The clean sweep

Take four identical hire cars, a pile of dirt and a plethora of places in Abu Dhabi to take your car to be cleaned, and you've got all the ingredients for the Car Wash Challenge.

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Here at Motoring, we like to do our bit to clean up the streets of Abu Dhabi. That entails scolding bad drivers and pointing out possible solutions to traffic problems. But this week, we're taking our mantra literally and going further than usual to weed out those who continue to sully our roads; not the drivers with bad manners, but those with filthy, grimy cars. Now, you have no excuse for it. Welcome to the Car Wash Challenge. With such a passion for cars in this city - not to mention the large number of them - the options for cleaning vehicles here are many. But which one is best for you? Leave it to us to show you the way. For our not-so-scientific trial, we needed some test subjects, so we rented four identical Nissan Altimas, all in white, the unofficial official colour of the UAE. (I'm sure the good people at Thrifty thought we were using them for a wedding, but they would be sadly mistaken, and are probably horrified at reading this. Let me apologise to them in advance.)

Then, the fun part began. We drove out behind Marina Mall near to the ocean, and began making these cars as dirty as we could. First came the buckets of water, then came the handfuls of sand. As a final stab at making this a real test of cleaning might, we spun around in the dirt, kicking up grime to cover the cars entirely. We even threw handfuls of sand into the interiors. All in all, they were thoroughly filthy. Perfect.

We assembled back at Motoring HQ, and then started the hard work: scouring the city for the various car washes. We wanted to make the test as realistic as possible, as if any person in their regular day just needed a car wash. So, with the exception of the Eco-Wash, which has to be scheduled in advance, we dropped in to various places to find out how accessible they would be to wash. We couldn't possibly cover all the options, but our cross-section of car wash alternatives would be a good overview of what's on offer in the capital. Obviously, two cars had to go through the mucky process twice for our tests. The options were judged not just on the quality of the wash, but also on their convenience and cost, essential elements to make the choices practical as well as functional. Continue on to find out which car wash would be best for you.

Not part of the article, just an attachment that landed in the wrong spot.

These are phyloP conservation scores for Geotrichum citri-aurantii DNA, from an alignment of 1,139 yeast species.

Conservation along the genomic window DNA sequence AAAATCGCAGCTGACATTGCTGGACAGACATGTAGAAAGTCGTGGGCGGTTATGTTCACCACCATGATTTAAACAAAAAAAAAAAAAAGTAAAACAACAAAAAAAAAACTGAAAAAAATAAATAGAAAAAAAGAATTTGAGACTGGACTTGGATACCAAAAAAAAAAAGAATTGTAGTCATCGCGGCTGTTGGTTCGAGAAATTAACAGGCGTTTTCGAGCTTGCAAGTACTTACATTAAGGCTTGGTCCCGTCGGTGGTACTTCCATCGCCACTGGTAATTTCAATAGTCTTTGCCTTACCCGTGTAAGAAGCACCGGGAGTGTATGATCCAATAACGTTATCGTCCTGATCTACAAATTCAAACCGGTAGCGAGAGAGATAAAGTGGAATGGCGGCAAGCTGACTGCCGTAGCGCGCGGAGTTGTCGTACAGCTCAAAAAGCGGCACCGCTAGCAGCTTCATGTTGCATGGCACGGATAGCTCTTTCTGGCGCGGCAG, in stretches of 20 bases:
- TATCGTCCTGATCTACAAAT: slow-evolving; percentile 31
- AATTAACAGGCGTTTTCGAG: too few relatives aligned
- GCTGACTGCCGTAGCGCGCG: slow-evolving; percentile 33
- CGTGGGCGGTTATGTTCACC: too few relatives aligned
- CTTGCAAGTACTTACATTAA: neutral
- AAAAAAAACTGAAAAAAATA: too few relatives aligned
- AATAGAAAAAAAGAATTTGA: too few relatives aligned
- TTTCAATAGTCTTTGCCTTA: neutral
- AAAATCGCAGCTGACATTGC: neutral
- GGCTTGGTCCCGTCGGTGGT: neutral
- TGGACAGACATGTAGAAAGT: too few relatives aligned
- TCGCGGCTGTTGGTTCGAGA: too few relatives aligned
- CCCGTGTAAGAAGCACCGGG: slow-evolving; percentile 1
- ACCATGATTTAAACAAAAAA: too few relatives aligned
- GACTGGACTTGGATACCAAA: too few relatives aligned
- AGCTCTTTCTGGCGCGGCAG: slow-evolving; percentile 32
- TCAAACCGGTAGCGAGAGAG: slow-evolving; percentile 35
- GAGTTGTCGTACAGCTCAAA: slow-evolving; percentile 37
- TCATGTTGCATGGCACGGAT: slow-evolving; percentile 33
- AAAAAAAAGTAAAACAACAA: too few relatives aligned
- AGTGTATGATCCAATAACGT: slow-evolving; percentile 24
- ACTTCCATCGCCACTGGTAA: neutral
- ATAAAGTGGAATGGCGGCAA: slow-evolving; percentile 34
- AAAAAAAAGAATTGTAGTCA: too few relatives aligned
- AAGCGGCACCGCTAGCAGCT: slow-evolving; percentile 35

I first tried the Adnoc Auto Wash at Manasir on Al Khaleej Al Arabi Street, only to be told it was closed. I missed out by one car before they curiously closed at midday. So I went around the corner to an identical Adnoc Auto Wash on 32nd Street and joined a queue of four cars. We sat there, adding to our collective carbon footprint with the engines and AC running as we waited for our turn in the machine that uses 220 litres of water per customer. A surly man took my Dh30 with a grunt and directed me into the car wash with jittery hand signals. I put the handbrake on, turned the music up and sat back as the car was sprayed with a thick layer of foam. Violent jets of water cut through the foam, roaring as they pounded the roof. Once the machine had done its work, three far more cheerful chaps descended on the Altima polishing, drying and cleaning out the nooks and crannies that the machine had missed. For a finishing touch, paper floor mats advertising Adnoc were put down and the car was sprayed with air-freshener. The whole experience took precisely 43 minutes so it wasn't a massive drain on my time, even if it was a drain on water resources. The Dh30 didn't break the bank and the car came out the other side pretty clean indeed. It's a cheap, reasonably time-efficient way to wash the car, as long as you can live with the water wastage guilt. - Georgia Lewis

There is no car wash more basic than the man in the street with a bucket and a rag, and that is exactly what I found in the car park of the Abela supermarket on 26th street near the Corniche. But this was more no-frills than expected. He did not even have a tap to hand so he walked to a nearby fountain and filled his bucket with slightly murky water, and he did not use detergent. After brushing off sand with his hands, he gamely went to work, even though the car was parked in an obstructive spot as no spaces were available. Afterwards, he wiped the car down, but when he had finished after 19 minutes it could have been cleaner. I had to switch the windscreen wipers and washers on, and the back windscreen had smears of dirt across it.There was still sand around the car's nameplate, on the grille and in the recesses between the lights and the panels. My car washer, who was possibly breaching his visa rules by doing this informal work, charged Dh20, which seemed expensive given the basic service. Also, he wanted another Dh20 to clean the interior, which would have been daylight robbery. It was convenient, though, as he started straight away. Many people pay a monthly fee of, say, Dh100 for a car washer to clean their vehicle regularly, and it might be the best option - but only if you find someone more effective than the guy I paid. - Daniel Bardsley